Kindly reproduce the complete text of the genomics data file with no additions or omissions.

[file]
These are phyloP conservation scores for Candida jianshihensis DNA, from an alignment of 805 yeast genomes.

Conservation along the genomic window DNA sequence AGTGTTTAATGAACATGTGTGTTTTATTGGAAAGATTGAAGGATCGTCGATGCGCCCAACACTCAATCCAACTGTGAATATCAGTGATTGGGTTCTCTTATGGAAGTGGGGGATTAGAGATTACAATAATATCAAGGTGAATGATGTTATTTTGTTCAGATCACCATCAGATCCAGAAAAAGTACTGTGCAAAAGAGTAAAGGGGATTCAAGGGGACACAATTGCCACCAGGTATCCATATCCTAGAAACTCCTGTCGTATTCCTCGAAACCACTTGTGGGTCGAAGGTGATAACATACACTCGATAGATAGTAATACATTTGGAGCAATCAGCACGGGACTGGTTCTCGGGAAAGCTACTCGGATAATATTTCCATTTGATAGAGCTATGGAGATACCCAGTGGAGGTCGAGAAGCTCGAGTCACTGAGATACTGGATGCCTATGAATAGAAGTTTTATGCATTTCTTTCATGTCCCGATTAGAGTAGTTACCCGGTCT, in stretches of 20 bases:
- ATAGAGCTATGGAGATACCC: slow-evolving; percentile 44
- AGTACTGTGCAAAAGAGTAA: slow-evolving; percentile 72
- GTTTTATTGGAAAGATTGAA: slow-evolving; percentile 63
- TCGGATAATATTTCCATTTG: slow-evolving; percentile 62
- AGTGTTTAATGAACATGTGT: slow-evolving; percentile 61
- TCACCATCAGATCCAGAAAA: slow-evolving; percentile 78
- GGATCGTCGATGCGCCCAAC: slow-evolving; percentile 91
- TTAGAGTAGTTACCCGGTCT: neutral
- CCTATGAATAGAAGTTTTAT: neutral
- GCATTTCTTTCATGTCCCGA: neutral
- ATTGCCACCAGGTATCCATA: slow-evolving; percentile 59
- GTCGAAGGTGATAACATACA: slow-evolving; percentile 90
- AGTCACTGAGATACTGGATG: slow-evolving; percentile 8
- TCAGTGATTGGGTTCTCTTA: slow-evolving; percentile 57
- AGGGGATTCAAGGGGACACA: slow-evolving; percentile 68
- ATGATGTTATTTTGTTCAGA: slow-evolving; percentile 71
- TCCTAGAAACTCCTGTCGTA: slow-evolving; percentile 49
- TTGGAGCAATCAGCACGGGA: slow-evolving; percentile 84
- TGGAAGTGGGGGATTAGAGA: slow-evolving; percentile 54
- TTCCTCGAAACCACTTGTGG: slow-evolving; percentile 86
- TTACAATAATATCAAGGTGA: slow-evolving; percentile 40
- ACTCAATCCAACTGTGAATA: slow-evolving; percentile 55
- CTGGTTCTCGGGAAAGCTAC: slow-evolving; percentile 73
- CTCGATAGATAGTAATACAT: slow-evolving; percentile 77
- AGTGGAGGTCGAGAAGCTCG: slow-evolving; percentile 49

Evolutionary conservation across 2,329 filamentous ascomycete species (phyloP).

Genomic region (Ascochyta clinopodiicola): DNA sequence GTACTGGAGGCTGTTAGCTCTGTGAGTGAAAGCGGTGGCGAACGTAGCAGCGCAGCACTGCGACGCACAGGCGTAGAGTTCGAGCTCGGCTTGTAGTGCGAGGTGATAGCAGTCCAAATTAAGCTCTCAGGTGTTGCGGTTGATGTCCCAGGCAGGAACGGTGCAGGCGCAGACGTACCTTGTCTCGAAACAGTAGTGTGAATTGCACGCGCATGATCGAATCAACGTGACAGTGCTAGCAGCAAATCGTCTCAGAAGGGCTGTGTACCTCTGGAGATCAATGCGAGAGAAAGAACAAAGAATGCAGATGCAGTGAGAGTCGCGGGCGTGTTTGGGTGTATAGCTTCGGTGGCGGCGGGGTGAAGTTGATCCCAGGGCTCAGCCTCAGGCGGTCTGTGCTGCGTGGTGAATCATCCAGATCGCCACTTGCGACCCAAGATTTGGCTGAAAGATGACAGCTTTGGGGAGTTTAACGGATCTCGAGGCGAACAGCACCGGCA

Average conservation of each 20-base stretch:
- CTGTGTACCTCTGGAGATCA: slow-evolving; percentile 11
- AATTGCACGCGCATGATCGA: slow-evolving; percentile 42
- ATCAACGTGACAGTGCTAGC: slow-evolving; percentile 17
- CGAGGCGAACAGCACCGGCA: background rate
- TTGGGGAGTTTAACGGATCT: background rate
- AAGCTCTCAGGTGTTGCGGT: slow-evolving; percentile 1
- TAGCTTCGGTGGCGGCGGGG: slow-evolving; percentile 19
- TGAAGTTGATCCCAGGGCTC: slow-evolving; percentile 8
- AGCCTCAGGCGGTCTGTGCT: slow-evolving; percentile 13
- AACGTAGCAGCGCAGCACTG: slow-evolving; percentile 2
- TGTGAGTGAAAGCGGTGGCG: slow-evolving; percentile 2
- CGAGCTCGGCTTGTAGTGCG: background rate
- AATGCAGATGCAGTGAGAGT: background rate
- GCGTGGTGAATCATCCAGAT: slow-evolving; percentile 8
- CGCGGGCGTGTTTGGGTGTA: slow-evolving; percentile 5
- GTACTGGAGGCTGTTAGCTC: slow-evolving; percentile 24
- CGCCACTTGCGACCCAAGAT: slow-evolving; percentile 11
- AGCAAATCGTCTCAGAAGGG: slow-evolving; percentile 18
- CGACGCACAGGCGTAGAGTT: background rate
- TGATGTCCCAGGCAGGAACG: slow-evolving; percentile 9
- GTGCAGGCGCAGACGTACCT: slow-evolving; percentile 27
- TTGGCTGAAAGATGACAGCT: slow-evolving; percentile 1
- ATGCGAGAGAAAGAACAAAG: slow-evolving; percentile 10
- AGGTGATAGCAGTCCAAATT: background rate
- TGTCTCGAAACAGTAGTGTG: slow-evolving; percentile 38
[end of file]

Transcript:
These are phyloP conservation scores for Candida jianshihensis DNA, from an alignment of 805 yeast genomes.

Conservation along the genomic window DNA sequence AGTGTTTAATGAACATGTGTGTTTTATTGGAAAGATTGAAGGATCGTCGATGCGCCCAACACTCAATCCAACTGTGAATATCAGTGATTGGGTTCTCTTATGGAAGTGGGGGATTAGAGATTACAATAATATCAAGGTGAATGATGTTATTTTGTTCAGATCACCATCAGATCCAGAAAAAGTACTGTGCAAAAGAGTAAAGGGGATTCAAGGGGACACAATTGCCACCAGGTATCCATATCCTAGAAACTCCTGTCGTATTCCTCGAAACCACTTGTGGGTCGAAGGTGATAACATACACTCGATAGATAGTAATACATTTGGAGCAATCAGCACGGGACTGGTTCTCGGGAAAGCTACTCGGATAATATTTCCATTTGATAGAGCTATGGAGATACCCAGTGGAGGTCGAGAAGCTCGAGTCACTGAGATACTGGATGCCTATGAATAGAAGTTTTATGCATTTCTTTCATGTCCCGATTAGAGTAGTTACCCGGTCT, in stretches of 20 bases:
- ATAGAGCTATGGAGATACCC: slow-evolving; percentile 44
- AGTACTGTGCAAAAGAGTAA: slow-evolving; percentile 72
- GTTTTATTGGAAAGATTGAA: slow-evolving; percentile 63
- TCGGATAATATTTCCATTTG: slow-evolving; percentile 62
- AGTGTTTAATGAACATGTGT: slow-evolving; percentile 61
- TCACCATCAGATCCAGAAAA: slow-evolving; percentile 78
- GGATCGTCGATGCGCCCAAC: slow-evolving; percentile 91
- TTAGAGTAGTTACCCGGTCT: neutral
- CCTATGAATAGAAGTTTTAT: neutral
- GCATTTCTTTCATGTCCCGA: neutral
- ATTGCCACCAGGTATCCATA: slow-evolving; percentile 59
- GTCGAAGGTGATAACATACA: slow-evolving; percentile 90
- AGTCACTGAGATACTGGATG: slow-evolving; percentile 8
- TCAGTGATTGGGTTCTCTTA: slow-evolving; percentile 57
- AGGGGATTCAAGGGGACACA: slow-evolving; percentile 68
- ATGATGTTATTTTGTTCAGA: slow-evolving; percentile 71
- TCCTAGAAACTCCTGTCGTA: slow-evolving; percentile 49
- TTGGAGCAATCAGCACGGGA: slow-evolving; percentile 84
- TGGAAGTGGGGGATTAGAGA: slow-evolving; percentile 54
- TTCCTCGAAACCACTTGTGG: slow-evolving; percentile 86
- TTACAATAATATCAAGGTGA: slow-evolving; percentile 40
- ACTCAATCCAACTGTGAATA: slow-evolving; percentile 55
- CTGGTTCTCGGGAAAGCTAC: slow-evolving; percentile 73
- CTCGATAGATAGTAATACAT: slow-evolving; percentile 77
- AGTGGAGGTCGAGAAGCTCG: slow-evolving; percentile 49

Evolutionary conservation across 2,329 filamentous ascomycete species (phyloP).

Genomic region (Ascochyta clinopodiicola): DNA sequence GTACTGGAGGCTGTTAGCTCTGTGAGTGAAAGCGGTGGCGAACGTAGCAGCGCAGCACTGCGACGCACAGGCGTAGAGTTCGAGCTCGGCTTGTAGTGCGAGGTGATAGCAGTCCAAATTAAGCTCTCAGGTGTTGCGGTTGATGTCCCAGGCAGGAACGGTGCAGGCGCAGACGTACCTTGTCTCGAAACAGTAGTGTGAATTGCACGCGCATGATCGAATCAACGTGACAGTGCTAGCAGCAAATCGTCTCAGAAGGGCTGTGTACCTCTGGAGATCAATGCGAGAGAAAGAACAAAGAATGCAGATGCAGTGAGAGTCGCGGGCGTGTTTGGGTGTATAGCTTCGGTGGCGGCGGGGTGAAGTTGATCCCAGGGCTCAGCCTCAGGCGGTCTGTGCTGCGTGGTGAATCATCCAGATCGCCACTTGCGACCCAAGATTTGGCTGAAAGATGACAGCTTTGGGGAGTTTAACGGATCTCGAGGCGAACAGCACCGGCA

Average conservation of each 20-base stretch:
- CTGTGTACCTCTGGAGATCA: slow-evolving; percentile 11
- AATTGCACGCGCATGATCGA: slow-evolving; percentile 42
- ATCAACGTGACAGTGCTAGC: slow-evolving; percentile 17
- CGAGGCGAACAGCACCGGCA: background rate
- TTGGGGAGTTTAACGGATCT: background rate
- AAGCTCTCAGGTGTTGCGGT: slow-evolving; percentile 1
- TAGCTTCGGTGGCGGCGGGG: slow-evolving; percentile 19
- TGAAGTTGATCCCAGGGCTC: slow-evolving; percentile 8
- AGCCTCAGGCGGTCTGTGCT: slow-evolving; percentile 13
- AACGTAGCAGCGCAGCACTG: slow-evolving; percentile 2
- TGTGAGTGAAAGCGGTGGCG: slow-evolving; percentile 2
- CGAGCTCGGCTTGTAGTGCG: background rate
- AATGCAGATGCAGTGAGAGT: background rate
- GCGTGGTGAATCATCCAGAT: slow-evolving; percentile 8
- CGCGGGCGTGTTTGGGTGTA: slow-evolving; percentile 5
- GTACTGGAGGCTGTTAGCTC: slow-evolving; percentile 24
- CGCCACTTGCGACCCAAGAT: slow-evolving; percentile 11
- AGCAAATCGTCTCAGAAGGG: slow-evolving; percentile 18
- CGACGCACAGGCGTAGAGTT: background rate
- TGATGTCCCAGGCAGGAACG: slow-evolving; percentile 9
- GTGCAGGCGCAGACGTACCT: slow-evolving; percentile 27
- TTGGCTGAAAGATGACAGCT: slow-evolving; percentile 1
- ATGCGAGAGAAAGAACAAAG: slow-evolving; percentile 10
- AGGTGATAGCAGTCCAAATT: background rate
- TGTCTCGAAACAGTAGTGTG: slow-evolving; percentile 38